Whistler welcomes wounded soldiers

U.S. Army members experience adaptive skiing, local hospitality

When U.S. Army Specialist Brian Roberts first saw the sit ski, he said it "just scared the hell out of me," and he couldn't wrap his brain around sitting down on a single ski.

But with the help and step-by-step instructions of the Whistler Adaptive Sports Program (WASP) coaches, he spent three "perfect" days flowing down Whistler's slopes this weekend.

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It was his first visit to Whistler and only his second time on snow. But it was the accomplishment of sit skiing after being seriously injured by a roadside bomb while on duty in Afghanistan last year that made Roberts' Whistler experience stand out.

"It's one more step towards becoming normal again - being as normal as I ever will be," Roberts said on Sunday (Jan. 23).

"This program is awesome."

Roberts was one of four injured U.S. soldiers from Fort Lewis, Wash. who were in Whistler Friday through Sunday (Jan. 21 to 23) skiing with WASP and enjoying the local hospitality as part of the Anything's Possible program. The program was started last year by part-time Whistler residents Bill and Barbara Norman, in partnership with WASP and with financial support from the American Friends of Whistler (AFOW).

Roberts, an army medic, suffered a shattered pelvis, left ankle and broken heel when his patrol vehicle hit an Improvised Explosive Device in Afghanistan. He spent four months on his back and is now in a wheelchair. He's also dealing with a traumatic brain injury, which affects his memory.

At a dinner event to wrap up the Anything's Possible weekend, Roberts remarked on how friendly people are in Whistler and how he can't wait to come back.

"I absolutely loved the three days I spent here," he said.

CW2 Officer Justin Callahan, a helicopter pilot who was shot in the leg in Afghanistan just four months ago, was surprised to discover that he still has enough strength in his leg to snowboard. He said it was nice to get away from the daily grind of physical therapy and recovery to do something "normal" and "fun" again.

"When you get injured you never know what you're going to be able to do again," Callahan said. "It was very exciting to know I'm still able to (snowboard)."

The weekend was the third Anything's Possible trip, after last year's winter visit and a kayaking excursion in September. Another kayaking trip is planned for summer 2011.

Bill Norman said he thought of the idea of bringing injured U.S. troops to Whistler for outdoor recreation after hearing about a group called Hope for Heroism that helps injured Israeli soldiers put their lives back together. Norman and his wife Barbara wanted to give U.S. soldiers the opportunity to experience the activities and spirit of WASP's programs and volunteers, he said.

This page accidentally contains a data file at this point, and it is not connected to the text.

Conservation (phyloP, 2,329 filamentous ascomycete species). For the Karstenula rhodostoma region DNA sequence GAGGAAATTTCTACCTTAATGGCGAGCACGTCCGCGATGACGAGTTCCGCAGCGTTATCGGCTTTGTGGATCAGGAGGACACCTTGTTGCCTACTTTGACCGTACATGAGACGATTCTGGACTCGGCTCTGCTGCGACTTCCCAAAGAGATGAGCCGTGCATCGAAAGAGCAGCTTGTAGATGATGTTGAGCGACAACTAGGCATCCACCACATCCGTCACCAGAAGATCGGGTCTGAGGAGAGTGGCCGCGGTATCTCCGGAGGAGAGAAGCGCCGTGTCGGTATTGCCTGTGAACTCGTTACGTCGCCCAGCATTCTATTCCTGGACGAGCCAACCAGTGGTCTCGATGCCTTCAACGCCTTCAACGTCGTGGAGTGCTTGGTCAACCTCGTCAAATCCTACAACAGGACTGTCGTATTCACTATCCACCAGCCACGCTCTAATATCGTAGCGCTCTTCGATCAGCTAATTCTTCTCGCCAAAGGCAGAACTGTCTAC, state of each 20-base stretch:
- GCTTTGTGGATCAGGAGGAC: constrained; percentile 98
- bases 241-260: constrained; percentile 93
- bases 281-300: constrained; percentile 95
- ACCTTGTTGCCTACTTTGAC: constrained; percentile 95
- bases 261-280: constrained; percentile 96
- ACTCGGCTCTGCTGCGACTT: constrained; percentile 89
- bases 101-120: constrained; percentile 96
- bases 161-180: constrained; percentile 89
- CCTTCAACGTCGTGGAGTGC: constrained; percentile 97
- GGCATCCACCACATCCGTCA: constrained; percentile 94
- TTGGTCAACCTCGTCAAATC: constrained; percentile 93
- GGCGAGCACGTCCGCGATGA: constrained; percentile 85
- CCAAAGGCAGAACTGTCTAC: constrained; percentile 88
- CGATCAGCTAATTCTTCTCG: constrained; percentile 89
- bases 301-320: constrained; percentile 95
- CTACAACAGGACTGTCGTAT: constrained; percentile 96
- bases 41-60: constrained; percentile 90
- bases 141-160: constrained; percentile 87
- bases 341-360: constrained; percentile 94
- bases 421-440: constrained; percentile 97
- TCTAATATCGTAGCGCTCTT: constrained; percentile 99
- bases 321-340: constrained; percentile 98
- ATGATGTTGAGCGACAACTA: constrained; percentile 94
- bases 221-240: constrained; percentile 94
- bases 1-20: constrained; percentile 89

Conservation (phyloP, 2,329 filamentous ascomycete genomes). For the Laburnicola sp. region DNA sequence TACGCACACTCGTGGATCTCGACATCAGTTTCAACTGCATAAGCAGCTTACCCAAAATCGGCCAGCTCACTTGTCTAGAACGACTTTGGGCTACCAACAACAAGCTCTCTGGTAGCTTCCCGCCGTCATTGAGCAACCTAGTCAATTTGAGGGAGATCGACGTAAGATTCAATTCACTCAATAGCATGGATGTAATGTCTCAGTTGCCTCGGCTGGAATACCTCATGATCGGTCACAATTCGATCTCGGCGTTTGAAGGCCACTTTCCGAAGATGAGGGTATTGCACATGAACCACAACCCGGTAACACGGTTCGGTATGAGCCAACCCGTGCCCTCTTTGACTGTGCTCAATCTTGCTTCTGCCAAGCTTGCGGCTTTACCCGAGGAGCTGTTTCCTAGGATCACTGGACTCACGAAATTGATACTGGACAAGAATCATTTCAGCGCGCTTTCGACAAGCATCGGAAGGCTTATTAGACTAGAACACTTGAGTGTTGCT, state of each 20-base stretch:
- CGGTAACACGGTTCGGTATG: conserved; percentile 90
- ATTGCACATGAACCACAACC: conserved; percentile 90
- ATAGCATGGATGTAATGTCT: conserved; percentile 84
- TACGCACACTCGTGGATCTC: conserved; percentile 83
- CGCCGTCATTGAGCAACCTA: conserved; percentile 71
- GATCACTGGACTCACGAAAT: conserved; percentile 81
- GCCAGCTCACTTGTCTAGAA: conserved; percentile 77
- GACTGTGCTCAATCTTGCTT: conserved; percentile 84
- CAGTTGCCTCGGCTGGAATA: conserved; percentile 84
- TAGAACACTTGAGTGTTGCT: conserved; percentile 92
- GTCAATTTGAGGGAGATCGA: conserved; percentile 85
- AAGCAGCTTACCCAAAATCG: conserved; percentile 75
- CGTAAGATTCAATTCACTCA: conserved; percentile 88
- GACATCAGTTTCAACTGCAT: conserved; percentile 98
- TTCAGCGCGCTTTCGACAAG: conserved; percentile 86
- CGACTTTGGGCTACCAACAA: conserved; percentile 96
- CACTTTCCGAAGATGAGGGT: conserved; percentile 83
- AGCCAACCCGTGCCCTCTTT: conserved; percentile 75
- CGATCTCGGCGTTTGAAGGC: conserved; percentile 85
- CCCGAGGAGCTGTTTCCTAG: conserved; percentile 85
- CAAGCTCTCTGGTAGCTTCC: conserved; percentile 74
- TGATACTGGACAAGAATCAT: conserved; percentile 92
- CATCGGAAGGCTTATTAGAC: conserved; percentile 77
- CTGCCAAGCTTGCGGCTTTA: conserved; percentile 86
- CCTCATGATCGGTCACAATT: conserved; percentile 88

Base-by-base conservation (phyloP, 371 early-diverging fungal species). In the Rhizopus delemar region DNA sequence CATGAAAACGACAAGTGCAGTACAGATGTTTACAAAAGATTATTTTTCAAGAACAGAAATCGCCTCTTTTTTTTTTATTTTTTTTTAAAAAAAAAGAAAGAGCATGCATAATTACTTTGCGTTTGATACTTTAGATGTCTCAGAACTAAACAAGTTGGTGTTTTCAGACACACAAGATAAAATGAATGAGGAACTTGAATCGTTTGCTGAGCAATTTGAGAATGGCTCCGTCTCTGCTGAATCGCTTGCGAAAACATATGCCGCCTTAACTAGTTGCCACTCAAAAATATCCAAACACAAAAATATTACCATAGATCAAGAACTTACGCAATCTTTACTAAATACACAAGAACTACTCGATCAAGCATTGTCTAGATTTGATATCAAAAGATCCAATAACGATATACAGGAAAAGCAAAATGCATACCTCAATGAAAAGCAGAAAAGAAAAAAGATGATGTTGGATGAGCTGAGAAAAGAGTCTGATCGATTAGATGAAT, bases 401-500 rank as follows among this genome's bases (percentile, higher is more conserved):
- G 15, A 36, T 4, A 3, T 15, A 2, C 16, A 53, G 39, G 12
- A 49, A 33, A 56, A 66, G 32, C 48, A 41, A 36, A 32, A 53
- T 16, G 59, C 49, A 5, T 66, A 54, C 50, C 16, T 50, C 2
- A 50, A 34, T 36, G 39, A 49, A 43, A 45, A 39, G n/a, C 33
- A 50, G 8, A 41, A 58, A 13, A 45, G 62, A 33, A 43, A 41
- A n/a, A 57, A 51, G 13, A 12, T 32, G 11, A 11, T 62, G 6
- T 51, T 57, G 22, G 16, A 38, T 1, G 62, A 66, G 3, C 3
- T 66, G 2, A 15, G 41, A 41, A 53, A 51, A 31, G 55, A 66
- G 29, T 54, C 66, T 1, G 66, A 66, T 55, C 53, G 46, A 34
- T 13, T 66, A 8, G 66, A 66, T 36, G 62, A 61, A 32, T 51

"We wanted to do it in an intimate, local way," he said. "The spirit of Whistler is embodied in these (WASP) volunteers."

The Normans open their home to the soldiers and medical personnel, and the Delta Whistler Village Suites also offers special rates for program participants. Everyone in Whistler has been gracious and accommodating to the soldiers, Norman said.

Norman sits on the AFOW board and Chair Rod Rohda said it was easy for the charity to get behind the Anything's Possible concept. The AFOW has so far donated more than $30,000 towards the program, he said.

"Clearly these servicemen have made huge sacrifices," Rohda said. "To be able to expose them to Whistler and to outdoor activities even after they've sustained the serious injuries they have seemed like a no-brainer."

Injured British soldiers experience Whistler

In a separate program, a group of seven British service personnel were in Whistler for four days this week to experience cross-country skiing, downhill skiing, dog sledding and snowmobiling.

The group was part of the U.K.-based Battle Back program, in conjunction with Vancouver-based You Can Event Management. Battle Back is managed by the Ministry of Defence in Great Britain to facilitate and encourage adaptive sport opportunities for wounded service personnel, to assist with their rehabilitation and return to an active life, according to a press release issued Monday (Jan. 24) by You Can Event Management.

"Battle Back uses sport in the physical and psychological rehabilitation of wounded service personnel to aid re-integration and confidence building," Major Dougie Peters of Battle Back said in a statement.

"Many wounded service personnel enjoyed alpine sports prior to being injured, and the expertise and facilities available in Vancouver and Whistler provide an accessible and supportive environment, ideal for introducing them to the wide range of adaptive winter sports available."

The group was also scheduled to spend time in Vancouver and Surrey with activities including a sledge hockey game.

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